Here's Why You Should Never Load Plastic Containers On The Dishwasher's Bottom Rack

Have you ever noticed the little logo on the underside of your plastic storage containers? This symbol is hard to decipher at first, but it shows two plates with dashes descending from the top corner. This means that the item is "dishwasher safe, top rack only." It can seem odd for something to be dishwasher safe but only if it's held on a specific tier. But it is essential to adhere to this instruction, or you may run into some issues. Maybe you've washed your large plastic food bowls on the bottom rack and seen no adverse effects, but you still want to avoid doing this because the problems aren't always immediately apparent. Washing plastic dishes on the bottom rack can lead to warped, melted plastic, and can even leach chemical compounds from the plastic and onto your other dishes. 

Moreover, if your plastic container isn't explicitly marked as BPA-free, it shouldn't go in your dishwasher at all, and you should be cautious of other chemically similar compounds such as BPS, BPF, and BPAF, says Finish. According to Healthline, BPA has been linked to negative health outcomes, such as reproductive issues and heart disease. But, for other food-grade plastics, the top rack is the best choice for making sure they come out clean every time, and last for years.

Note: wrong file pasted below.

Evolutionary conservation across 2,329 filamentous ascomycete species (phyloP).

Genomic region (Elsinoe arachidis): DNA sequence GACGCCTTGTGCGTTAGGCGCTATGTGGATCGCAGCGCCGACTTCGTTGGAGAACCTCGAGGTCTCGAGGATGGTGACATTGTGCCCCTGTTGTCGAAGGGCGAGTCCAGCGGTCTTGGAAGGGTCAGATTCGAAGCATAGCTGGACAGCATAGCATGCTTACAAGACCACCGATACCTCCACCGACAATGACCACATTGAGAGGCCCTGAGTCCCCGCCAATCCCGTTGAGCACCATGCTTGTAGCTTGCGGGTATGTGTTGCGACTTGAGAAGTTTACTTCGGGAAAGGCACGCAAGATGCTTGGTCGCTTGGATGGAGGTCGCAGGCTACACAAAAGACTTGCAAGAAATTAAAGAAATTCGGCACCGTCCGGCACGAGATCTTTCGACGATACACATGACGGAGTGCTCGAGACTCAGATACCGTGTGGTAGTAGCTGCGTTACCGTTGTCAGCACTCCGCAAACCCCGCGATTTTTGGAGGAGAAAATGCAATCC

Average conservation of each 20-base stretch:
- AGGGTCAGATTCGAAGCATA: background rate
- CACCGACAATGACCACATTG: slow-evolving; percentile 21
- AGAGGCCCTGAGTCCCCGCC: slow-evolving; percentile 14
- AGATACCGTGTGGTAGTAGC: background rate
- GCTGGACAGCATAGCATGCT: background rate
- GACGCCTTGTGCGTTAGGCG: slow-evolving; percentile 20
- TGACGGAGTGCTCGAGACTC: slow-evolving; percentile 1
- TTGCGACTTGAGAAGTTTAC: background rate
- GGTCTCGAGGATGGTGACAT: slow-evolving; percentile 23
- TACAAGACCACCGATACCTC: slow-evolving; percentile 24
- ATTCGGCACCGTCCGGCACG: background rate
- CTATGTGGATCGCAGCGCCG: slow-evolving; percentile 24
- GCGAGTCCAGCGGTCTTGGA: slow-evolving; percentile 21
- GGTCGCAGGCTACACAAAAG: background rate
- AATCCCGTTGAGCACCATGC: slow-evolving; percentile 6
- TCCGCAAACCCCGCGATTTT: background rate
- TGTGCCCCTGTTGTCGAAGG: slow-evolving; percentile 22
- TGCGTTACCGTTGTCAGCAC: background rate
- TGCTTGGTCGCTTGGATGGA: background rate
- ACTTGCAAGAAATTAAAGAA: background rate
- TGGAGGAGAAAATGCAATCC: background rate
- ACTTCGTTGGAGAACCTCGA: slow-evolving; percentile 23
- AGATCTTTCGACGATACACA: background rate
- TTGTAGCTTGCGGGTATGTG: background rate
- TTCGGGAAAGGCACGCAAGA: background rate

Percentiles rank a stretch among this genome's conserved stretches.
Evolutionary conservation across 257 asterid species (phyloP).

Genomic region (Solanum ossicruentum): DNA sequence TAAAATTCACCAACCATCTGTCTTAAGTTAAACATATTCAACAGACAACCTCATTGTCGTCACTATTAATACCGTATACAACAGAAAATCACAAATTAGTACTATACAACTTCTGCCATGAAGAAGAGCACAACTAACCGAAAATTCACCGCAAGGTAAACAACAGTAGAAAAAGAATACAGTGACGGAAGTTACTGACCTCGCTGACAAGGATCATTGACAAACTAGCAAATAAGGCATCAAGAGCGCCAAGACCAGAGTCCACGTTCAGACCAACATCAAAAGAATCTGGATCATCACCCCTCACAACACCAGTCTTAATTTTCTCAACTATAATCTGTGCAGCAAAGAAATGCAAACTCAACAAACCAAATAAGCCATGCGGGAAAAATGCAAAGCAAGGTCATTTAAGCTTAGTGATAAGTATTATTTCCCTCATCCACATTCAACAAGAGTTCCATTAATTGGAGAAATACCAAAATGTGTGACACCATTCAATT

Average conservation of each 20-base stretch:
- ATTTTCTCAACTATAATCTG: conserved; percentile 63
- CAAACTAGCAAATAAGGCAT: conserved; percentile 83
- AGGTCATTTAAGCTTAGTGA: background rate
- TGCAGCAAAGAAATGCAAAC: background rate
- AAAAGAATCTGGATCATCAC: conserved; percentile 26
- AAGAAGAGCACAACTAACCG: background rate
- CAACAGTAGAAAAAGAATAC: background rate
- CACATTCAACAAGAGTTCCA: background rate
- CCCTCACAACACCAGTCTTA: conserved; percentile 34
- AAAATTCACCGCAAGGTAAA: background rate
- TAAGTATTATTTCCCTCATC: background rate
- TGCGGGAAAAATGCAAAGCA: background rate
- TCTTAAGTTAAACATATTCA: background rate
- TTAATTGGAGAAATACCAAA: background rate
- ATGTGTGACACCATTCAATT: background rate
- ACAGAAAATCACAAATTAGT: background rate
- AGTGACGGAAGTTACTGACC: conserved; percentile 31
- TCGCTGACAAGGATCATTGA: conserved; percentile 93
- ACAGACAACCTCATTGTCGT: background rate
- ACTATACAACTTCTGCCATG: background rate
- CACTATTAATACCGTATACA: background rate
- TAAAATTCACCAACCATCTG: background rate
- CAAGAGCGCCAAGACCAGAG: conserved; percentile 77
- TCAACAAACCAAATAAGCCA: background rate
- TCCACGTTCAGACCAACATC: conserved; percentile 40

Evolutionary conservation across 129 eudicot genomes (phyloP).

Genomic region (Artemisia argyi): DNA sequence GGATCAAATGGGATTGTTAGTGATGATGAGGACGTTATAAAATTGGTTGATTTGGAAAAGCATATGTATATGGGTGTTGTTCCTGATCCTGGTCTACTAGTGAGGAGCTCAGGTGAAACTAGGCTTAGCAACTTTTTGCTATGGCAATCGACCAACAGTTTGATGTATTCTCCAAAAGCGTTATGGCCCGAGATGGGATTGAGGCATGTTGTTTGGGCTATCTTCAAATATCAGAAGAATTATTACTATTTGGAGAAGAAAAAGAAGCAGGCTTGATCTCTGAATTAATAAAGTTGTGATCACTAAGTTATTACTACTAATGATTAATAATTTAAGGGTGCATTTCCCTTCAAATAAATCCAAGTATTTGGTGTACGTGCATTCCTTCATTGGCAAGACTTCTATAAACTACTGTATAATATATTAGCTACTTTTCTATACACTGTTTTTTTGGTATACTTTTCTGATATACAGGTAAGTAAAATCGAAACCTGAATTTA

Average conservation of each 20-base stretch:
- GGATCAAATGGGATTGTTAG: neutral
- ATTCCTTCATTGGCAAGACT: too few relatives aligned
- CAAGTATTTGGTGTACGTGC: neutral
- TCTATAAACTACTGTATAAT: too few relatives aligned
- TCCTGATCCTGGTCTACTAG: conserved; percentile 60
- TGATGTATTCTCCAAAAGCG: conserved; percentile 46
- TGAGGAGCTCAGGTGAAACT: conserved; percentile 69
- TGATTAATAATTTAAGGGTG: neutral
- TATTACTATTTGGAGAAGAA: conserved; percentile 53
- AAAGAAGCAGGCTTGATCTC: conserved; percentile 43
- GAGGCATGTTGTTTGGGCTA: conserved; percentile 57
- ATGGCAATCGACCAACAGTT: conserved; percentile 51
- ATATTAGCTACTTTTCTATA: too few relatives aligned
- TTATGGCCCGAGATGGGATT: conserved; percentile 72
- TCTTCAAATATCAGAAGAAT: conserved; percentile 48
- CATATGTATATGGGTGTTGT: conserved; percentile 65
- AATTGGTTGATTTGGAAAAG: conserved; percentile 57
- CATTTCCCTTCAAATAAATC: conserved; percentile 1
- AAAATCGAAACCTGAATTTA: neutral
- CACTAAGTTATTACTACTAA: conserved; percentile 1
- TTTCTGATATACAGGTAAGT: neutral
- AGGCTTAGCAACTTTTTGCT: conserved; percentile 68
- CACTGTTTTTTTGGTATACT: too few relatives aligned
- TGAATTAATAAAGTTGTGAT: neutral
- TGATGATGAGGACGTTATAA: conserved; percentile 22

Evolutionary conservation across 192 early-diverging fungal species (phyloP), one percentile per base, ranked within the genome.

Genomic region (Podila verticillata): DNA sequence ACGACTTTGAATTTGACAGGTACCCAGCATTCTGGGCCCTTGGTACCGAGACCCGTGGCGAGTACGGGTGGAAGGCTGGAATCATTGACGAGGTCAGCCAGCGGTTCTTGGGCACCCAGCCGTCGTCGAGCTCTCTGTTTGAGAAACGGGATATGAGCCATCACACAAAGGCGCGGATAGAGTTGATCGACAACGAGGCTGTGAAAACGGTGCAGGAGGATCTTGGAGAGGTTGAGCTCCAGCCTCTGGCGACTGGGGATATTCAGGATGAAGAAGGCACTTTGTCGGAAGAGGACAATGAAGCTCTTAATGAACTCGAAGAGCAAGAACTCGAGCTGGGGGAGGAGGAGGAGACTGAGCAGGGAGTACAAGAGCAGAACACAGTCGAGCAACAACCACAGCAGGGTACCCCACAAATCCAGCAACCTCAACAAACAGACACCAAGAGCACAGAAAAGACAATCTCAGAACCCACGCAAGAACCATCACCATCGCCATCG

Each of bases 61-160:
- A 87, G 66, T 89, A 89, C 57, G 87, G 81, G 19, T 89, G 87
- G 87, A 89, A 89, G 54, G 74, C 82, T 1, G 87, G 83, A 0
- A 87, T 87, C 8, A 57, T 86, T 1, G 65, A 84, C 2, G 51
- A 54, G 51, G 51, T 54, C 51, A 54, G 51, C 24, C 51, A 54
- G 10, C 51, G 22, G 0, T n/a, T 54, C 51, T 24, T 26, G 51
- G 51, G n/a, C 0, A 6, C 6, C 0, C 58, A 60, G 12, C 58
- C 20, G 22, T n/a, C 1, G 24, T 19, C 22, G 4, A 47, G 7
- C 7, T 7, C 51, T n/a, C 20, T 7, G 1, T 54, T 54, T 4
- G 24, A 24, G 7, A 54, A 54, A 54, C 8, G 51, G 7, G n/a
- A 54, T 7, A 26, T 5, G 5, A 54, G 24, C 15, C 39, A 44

What can go wrong on the bottom rack?

You may not realize that while your dishwasher is in cleaning mode, the water gets very hot. GE says that a proper dishwashing cycle needs to run between 120º-150º Fahrenheit. Official Tupperware containers are typically made from either low-density polyethylene (LDPE) or polypropylene (PP), which can withstand maximum temperatures of 176 and 266 degrees Fahrenheit, respectively. But they can warp and even melt if exposed to high temperatures for a prolonged period of time. The bottom rack of your dishwasher receives more direct heat and hot water than the top, which is one reason for the top rack-only designation for plastics. 

Another thing to consider when loading BPA-free plastic dishes into the dishwasher has less to do with chemical reactions and risks, and more to do with basic physical rules. If you've ever put a lightweight plastic container in the bottom rack and noticed it tipped over and filled with nasty water when it's time to unload, it's because the direct pressure from the water sprayers can move items around during the cleaning cycle. To save yourself time and frustration, keep the plastic dishes in the top rack, where they'll receive far less direct force from the water.